What to Do for Left-Handed Children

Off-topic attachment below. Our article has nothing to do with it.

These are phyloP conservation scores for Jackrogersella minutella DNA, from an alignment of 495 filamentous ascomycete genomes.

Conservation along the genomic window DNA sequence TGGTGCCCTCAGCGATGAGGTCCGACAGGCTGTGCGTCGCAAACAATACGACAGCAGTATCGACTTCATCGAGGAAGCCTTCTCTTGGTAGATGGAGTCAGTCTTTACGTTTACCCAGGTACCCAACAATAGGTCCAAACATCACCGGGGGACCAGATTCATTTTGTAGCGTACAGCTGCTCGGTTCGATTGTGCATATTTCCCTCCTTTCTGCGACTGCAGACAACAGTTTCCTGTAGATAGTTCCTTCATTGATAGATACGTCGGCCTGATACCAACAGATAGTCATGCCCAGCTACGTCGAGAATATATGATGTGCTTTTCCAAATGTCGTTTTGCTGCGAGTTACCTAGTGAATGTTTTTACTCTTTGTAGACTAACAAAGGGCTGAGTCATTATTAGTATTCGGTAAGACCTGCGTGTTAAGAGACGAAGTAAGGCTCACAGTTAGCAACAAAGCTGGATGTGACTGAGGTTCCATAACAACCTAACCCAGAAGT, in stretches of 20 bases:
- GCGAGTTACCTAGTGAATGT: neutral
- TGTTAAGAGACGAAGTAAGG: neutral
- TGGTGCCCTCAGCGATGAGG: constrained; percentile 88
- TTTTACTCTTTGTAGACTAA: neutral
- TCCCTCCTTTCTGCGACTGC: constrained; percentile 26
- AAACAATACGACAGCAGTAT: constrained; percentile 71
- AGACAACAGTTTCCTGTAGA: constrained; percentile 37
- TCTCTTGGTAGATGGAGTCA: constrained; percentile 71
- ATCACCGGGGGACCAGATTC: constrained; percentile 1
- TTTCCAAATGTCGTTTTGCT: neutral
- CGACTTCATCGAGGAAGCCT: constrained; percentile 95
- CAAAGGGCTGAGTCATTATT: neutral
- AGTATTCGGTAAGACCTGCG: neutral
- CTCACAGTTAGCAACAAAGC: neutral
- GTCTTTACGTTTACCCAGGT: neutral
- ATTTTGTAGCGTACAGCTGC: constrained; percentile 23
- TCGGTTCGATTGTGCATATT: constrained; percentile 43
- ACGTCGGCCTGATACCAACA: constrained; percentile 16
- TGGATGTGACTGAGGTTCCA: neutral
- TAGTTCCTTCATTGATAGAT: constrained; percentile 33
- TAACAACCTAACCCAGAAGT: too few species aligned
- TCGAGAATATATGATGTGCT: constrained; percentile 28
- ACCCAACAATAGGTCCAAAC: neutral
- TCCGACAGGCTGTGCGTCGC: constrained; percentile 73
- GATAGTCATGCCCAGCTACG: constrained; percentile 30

Research shows that; In daily life, about 90 percent of people use their right hand and 10 percent use their left hand. Research on fossils reveals that this high rate is also valid for the first hominids, Homo habilis, which lived about 2 million years ago. According to the theory, while the right lobe of our brain performs tasks such as facial recognition, emotion expression, music, emotion reading, color sensitivity, vision, intuition, and creativity, the left lobe is active in performing tasks that require logic, language and analytical thinking. You may have heard that left-handers activate the right hemisphere of the brain. If we go back to ancient times, the ancient Greeks called left-handed people “aristera”, that is, “people fit to rule”. Indeed, we can see that this is the case when we look at famous executives. Tiberius, Alexander the Great, Queen Victoria, American Presidents Harry Truman, James Garfield and George Bush are just a few of the distinguished left-handers. Again, world-famous Leonardo da Vinci, Beethoven, Mozart, Rafael, Michelangelo, Albert Einstein, Angelina Jolie, Robert De Niro are known left-handers. According to Chris McManus, a psychologist at UCL University in London, “Left-handers may be more skilled in some ways, but at a disadvantage in some areas. If you’re left-handed, your brain is organized differently than normal, giving you abilities that others don’t.” Professor Dorothy Bishop, a developmental neuropsychologist at Oxford University, says that while there are those who have associated left-handedness with disorders such as dyslexia and autism over the years, there are also those who attribute positives, saying that architects and musicians are more likely to be left-handed. While technological tools are being made, most of them are made for right-handed people. Sometimes the language we use can be against left-handed people. For example, even the word “common sense” does not do justice to left-handed people. Clumsiness can be indispensable when left-handed people use these products, which are designed for right-handed people. Left-handed children have a higher risk of clumsiness than right-handed children. Parents can discover which hand of their child is dominant at the age of 3-4. Children can generally use both hands up to the age of 2. So how do we know if he’s left-handed? If he prefers his left foot when he tries to stand on one foot If he reaches out and takes his left hand when an object is extended If he grasps the spoon with his left hand while eating If he rotates it counterclockwise while he is turning anything If he brushes his teeth with his left hand If he uses frequently used objects such as pencils and glasses with his left hand, we can say that he is left handed. What should I do? A child who is discovered to be left-handed should never be forced to use their right hand. This can cause learning difficulties as a psychological strain that inhibits the child’s creativity. At school, the classroom desk should be changed by the teacher to sit on the left side of the desk. A proper order should be provided at the table where everyone eats with their right hand. Products that are more convenient to use and that they can move more easily with their left hand should be preferred.

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